Small multiples, or grid chart, may be the ideal choice when you are looking to visualize large datasets. This method allows you to separate your data series into multiple individual charts with identical scales and axes.
In this tutorial, we will look into how to use the Small Multiples chart type to display complex data such as the Olympic 2012 athletes data.
First of all, let’s check simple small multiple charts like the demo below, which displays the seats won per party during the Canadian federal election in 2015.
This chart is straight forward; each quadrant has one simple pie chart to display the voting result in one province.
Now, what about a large set of data? Like the scatter demo below that displays the weight and height of over 10,000 athletes (each point represents one athlete) in various sporting disciplines during the Olympic 2012 event:
The data is hosted in this Git link. I display only 24 Olympic disciplines where both the height and weight of the athletes are reported.
Unless you are an AI, there is no way to get any useful insights from this representation. The data sets overlap each other, and that makes it extremely challenging to compare the height and weight of the different sport disciplines.
One way to solve this issue is by using small multiple techniques, where I gather in each quadrant one discipline. The small multiple demo below allows me to not only visualize two variables per sport( height and weight) but three variables (height, weight), and gender):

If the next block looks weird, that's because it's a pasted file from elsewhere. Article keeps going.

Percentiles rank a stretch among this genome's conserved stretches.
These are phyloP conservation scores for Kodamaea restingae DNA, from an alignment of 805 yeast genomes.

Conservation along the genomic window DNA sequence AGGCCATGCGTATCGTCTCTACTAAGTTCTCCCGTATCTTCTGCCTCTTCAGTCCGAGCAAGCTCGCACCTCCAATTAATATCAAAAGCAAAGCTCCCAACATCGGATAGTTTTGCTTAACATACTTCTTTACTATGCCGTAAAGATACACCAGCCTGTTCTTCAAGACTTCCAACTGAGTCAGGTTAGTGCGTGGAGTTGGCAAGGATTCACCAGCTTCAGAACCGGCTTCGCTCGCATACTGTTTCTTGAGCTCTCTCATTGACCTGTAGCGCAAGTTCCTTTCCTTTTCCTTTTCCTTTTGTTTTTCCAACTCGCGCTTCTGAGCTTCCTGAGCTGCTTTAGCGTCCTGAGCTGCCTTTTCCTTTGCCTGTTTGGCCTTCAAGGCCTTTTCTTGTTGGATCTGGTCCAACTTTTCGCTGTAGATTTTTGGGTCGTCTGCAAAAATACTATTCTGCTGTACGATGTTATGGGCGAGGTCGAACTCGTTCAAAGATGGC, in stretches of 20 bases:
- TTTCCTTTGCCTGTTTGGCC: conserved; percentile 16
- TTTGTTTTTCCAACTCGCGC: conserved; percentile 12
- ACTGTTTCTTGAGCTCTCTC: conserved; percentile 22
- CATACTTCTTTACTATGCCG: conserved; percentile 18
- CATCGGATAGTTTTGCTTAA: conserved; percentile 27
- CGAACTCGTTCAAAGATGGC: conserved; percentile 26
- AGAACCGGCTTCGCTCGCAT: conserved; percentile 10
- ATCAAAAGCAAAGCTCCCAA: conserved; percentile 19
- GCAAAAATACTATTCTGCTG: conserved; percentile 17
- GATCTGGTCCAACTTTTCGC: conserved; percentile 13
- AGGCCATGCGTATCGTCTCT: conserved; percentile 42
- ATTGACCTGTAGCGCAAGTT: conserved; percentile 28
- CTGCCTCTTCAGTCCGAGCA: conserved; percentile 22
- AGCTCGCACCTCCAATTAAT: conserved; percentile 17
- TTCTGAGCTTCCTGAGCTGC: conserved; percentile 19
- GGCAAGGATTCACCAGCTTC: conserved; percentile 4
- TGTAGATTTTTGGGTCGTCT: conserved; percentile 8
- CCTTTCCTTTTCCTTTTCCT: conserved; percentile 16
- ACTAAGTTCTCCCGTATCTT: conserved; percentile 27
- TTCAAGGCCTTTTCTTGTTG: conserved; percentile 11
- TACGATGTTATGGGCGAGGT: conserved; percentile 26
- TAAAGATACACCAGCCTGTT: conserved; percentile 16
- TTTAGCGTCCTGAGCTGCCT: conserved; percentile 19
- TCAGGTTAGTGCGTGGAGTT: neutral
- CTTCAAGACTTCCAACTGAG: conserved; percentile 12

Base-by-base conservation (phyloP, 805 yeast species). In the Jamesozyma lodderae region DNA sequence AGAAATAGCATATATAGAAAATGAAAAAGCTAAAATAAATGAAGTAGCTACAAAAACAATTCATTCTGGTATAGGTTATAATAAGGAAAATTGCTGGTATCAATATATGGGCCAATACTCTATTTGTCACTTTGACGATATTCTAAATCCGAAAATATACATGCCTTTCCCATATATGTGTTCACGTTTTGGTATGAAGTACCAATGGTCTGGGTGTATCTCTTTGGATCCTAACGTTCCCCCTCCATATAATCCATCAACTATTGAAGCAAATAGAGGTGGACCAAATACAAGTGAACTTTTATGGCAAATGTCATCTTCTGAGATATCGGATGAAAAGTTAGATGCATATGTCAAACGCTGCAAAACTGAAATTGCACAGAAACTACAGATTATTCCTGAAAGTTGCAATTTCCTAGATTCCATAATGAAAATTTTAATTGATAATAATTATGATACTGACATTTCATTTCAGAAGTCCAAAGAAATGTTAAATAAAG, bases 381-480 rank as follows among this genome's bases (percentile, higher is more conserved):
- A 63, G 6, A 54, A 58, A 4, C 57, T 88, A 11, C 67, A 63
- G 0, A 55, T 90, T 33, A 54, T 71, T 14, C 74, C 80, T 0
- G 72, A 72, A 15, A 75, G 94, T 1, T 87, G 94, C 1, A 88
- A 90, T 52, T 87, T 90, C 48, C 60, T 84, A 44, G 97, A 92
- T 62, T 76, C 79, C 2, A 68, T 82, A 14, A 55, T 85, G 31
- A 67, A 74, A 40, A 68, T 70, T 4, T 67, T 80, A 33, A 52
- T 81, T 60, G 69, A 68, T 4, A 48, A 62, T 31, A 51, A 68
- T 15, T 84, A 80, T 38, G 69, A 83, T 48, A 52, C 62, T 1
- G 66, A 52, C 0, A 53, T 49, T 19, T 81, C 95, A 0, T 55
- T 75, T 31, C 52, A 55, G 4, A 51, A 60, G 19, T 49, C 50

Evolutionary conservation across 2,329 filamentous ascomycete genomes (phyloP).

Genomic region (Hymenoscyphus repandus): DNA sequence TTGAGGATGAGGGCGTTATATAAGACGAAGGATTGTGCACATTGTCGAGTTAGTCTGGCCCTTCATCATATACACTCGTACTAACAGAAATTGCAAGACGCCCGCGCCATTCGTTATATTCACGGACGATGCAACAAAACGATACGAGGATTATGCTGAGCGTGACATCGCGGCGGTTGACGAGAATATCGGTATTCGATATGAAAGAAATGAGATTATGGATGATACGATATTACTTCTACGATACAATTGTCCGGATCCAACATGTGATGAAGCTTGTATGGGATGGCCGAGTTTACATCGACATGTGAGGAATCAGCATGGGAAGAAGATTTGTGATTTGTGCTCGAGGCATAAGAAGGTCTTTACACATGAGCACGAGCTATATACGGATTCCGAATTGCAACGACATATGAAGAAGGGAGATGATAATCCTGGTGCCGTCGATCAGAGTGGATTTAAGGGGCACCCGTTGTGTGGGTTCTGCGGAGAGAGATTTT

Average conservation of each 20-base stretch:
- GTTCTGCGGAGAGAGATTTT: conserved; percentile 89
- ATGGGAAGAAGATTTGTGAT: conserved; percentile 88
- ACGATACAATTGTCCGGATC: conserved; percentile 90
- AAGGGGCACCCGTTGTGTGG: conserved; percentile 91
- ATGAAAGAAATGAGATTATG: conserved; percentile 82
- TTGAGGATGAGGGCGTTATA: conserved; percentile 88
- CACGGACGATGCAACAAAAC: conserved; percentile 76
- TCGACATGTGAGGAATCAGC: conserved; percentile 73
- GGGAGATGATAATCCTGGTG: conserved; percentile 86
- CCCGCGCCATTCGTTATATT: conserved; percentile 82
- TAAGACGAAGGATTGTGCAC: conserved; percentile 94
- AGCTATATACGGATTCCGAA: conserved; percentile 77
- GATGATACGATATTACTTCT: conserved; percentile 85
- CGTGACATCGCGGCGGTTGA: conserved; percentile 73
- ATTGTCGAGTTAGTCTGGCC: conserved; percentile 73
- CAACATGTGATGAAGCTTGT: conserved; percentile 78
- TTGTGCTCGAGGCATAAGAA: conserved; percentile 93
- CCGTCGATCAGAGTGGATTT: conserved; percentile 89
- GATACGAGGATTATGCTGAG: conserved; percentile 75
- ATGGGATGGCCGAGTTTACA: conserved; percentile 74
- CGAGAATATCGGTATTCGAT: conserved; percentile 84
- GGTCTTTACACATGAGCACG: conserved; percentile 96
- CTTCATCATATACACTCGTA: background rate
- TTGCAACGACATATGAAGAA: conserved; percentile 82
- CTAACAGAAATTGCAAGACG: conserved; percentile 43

Heights/weight of 2012 Olympic athletes by sport
( Height on the xAxis in meter and weight on the yAxis in kg)
Let’s pause for a moment to check how this chart is set up.
Even though the small multiple has many advantages, it comes with many challenges. One of the main challenges of the small multiple is the use of the space; it is a real headache to squeeze all these data compactly. To do that, I had to optimize any redundancy and remove any unnecessary elements :
- Set up one main title (at the top) instead of the same title for each chart. The only title I kept for each chart is the name of the sport.
- Set up one legend (at the top) for all the charts.
- Remove the export server icon, the credit, the yAxis, and the xAxis titles.
- Reduce the font size of the title and label in each chart.
By now, I already resolved the issue of a cluttered single chart. But, I wanted to push the possibility of the small multiple a little bit further by displaying statistical data with the three variables: height, weight, and gender. So I came up with another small multiple using two chart types in each quadrant: box plot and jitter (see below).
Heights of 2012 Olympic athletes by sport (in meter)
Like the first small multiple chart, I had to overcome the challenge of optimizing the use of the space, so I went through the same steps as the previous small multiple.
The combination of a boxplot chart with a jitter chart is very effective in displaying at a glance the spread, the number of points, and some statistical information. Thanks to the boxplot, the readers can see each sport’s group heights in five variables, the max and min height of the group, the first quartile, the median, and the third quartile. And thanks to the jitter chart, the users can see the spread by the number of athletes (participants) in each sport. For example, the readers can quickly notice that the aquatics and athletics sport have many participants compared to the rest of the other discipline, where the golf and modern pentathlon discipline have the smallest number of participants.
The small multiple is by far among the most effective techniques to visualize a chart with many data sets, and the chart gets more efficient if you combine the small multiple with the right chart types.